Following the 1982 assassination of Bashir Jumayyil, the LF suffered serious organizational cleavages. After numerous succession struggles, Elie Hubayka (also seen as Hobeika)-- notorious for his role in the Sabra and Shatila massacres of 1982-- assumed the leadership of the LF. But when Hubayka signed the Syrian-sponsored Tripartite Accord in December 1985 against the wishes of President Amin Jumayyil, LF chief of staff Samir Jaja (also seen as Geagea) launched an attack on Hubayka and his loyalists and defeated them. Interestingly, Hubayka, who was once noted for his close ties to Israel, in late 1987 was headquartered in Zahlah, where he headed a separate pro-Syrian "Lebanese Forces".
In 1987 the LF was one of the most important political and military actors on the Lebanese scene. As leader of the LF, Jaja wielded power rivaling that of President Jumayyil. Jaja embraced a hardline, anti-Syrian position and revived ties with Israel. The LF operated television and radio stations and published a weekly magazine.
The Amal movement was established in 1975 by Imam Musa as Sadr, an Iranian-born Shia cleric of Lebanon Ancestry who had founded the Higher Shia Islamic Council in 1969. Amal, which means hope in Arabic, is the acronym for Afwaj al Muqawamah al Lubnaniyyah (Lebanese Resistance Detachments), and was initially the name given to the military arm of the Movement of the Disinherited. This latter organization was created in 1974 by Sadr as a vehicle to promote the Shia cause in Lebanon.
Sadr, who at first established his own militia, later resisted a military solution to Lebanon's problems, refusing to engage Amal in the fighting during the 1975 Civil War. This reluctance discredited the movement in the eyes of many Shias, who chose instead to support the Palestine Liberation Organization (PLO) or other leftist parties. Amal was also unpopular for endorsing Syria's intervention in 1976.
Nonetheless, several factors caused the movement to undergo a dramatic resurgence in the late 1970s. First, Shias became disillusioned with the conduct and policies of the PLO and its Lebanese allies. Second, the mysterious disappearance of Sadr while on a visit to Libya in 1978 rendered the missing imam a religious symbol, not unlike the occultational absence of the twelfth Shia Imam. Third, the Iranian Revolution revived hope among Lebanese Shias and instilled in them a greater communal spirit. In addition, when the growing strength of Amal appeared to threaten the position of the PLO in southern Lebanon, the PLO tried to crack down on Amal by sheer military force. This strategy backfired and rallied even greater numbers of Shias around Amal.
By the early 1980s, Amal was the most powerful organization within the Shia community and perhaps was the largest organization in the country. Its organizational strength lay in its extension to all regions of the country inhabited by Shias.
Amal's ideology had evolved somewhat since Sadr's disappearance, when Husayn Husayni (also spelled Husseini) assumed leadership from April 1979 to April 1980 and was then followed by Nabih Birri (also cited as Berri). Although its charter considers the Palestinian cause a central issue for all Arabs. In the mid1980s , the Amal militia laid siege to Palestinian refugee camps in Beirut, in retribution for years of abuses at the hands of Palestinian liberation groups that operated in southern Lebanon. Amal stressed resistance to Israel, and Amal's leadership was perceived by many as being pro-Syrian. The Amal platform called for national unity and equality among all citizens and rejected confederation schemes. Amal was linked less closely to Iran than some other Shia organizations, and it did not propose the creation of an Islamic state in Lebanon.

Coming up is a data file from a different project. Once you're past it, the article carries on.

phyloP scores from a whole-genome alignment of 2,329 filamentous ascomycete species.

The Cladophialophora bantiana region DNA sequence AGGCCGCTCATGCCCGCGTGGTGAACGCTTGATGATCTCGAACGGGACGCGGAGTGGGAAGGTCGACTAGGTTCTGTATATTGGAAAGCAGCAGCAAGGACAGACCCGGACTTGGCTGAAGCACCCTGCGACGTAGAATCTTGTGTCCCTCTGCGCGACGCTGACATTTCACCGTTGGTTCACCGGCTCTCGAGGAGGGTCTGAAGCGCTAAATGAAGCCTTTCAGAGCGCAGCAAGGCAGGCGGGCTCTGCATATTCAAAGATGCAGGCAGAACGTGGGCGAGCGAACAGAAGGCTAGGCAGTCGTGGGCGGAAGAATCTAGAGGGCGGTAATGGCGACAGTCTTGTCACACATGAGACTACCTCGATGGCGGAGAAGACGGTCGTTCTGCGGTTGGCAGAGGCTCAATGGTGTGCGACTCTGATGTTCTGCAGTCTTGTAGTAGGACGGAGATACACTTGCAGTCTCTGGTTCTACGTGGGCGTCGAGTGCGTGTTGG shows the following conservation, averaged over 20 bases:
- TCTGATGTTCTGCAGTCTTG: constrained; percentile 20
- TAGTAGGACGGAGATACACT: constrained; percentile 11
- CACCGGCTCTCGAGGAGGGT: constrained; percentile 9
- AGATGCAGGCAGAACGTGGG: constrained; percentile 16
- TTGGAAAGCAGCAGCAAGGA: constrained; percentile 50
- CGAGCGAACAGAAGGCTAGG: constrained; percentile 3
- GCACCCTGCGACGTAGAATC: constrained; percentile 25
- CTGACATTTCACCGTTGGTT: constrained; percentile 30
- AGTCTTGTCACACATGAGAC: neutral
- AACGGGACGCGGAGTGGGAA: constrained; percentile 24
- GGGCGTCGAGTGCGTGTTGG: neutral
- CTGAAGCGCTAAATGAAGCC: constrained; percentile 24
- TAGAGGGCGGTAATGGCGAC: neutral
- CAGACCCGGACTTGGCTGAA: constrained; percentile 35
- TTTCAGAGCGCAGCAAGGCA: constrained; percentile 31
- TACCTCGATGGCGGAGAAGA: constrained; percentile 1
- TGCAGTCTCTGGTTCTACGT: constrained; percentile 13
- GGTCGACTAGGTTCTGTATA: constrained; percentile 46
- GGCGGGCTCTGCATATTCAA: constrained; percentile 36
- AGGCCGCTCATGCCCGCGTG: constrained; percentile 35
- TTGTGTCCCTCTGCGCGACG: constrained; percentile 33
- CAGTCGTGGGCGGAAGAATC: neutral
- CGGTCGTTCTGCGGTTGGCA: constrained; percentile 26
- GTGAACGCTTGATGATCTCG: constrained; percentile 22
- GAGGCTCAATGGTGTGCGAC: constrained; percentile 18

Its broad geographical base notwithstanding, neither Amal's rank and file nor its leadership was especially cohesive. Amal's various geographic branches did not embrace a single position but were subject to particularist tendencies. Moreover, its two leading bodies--the Politburo, headed by Birri, and the Executive Committee, led by Daud Daud--appeared to effect a balance between two competing socioeconomic groups. The members of the first group, personified by Birri, were educated, upper middle class, and secularly oriented (in relative terms). The second, exemplified by Daud, was composed of members who had been in the movement since its inception, who generally were of peasant origins, and who were religiously oriented. In late 1987 the first group was in control of most of the movement, its radio and television stations, and its weekly magazine.
Established in 1982 at the initiative of a group of Shia clerics who were adherents of Shaykh Muhammad Husayn Fadlallah, by 1987 Hizballah (Party of God) was the second most important Shia organization. Fadlallah, who was born in southern Lebanon but educated in An Najaf, Iraq, moved to East Beirut, where he wrote books on Islamic jurisprudence. Having been evicted by Christian forces during the fighting in 1976, he relocated in Beirut's southern suburbs. Fadlallah continued his work and developed a following, which later evolved into Hizballah.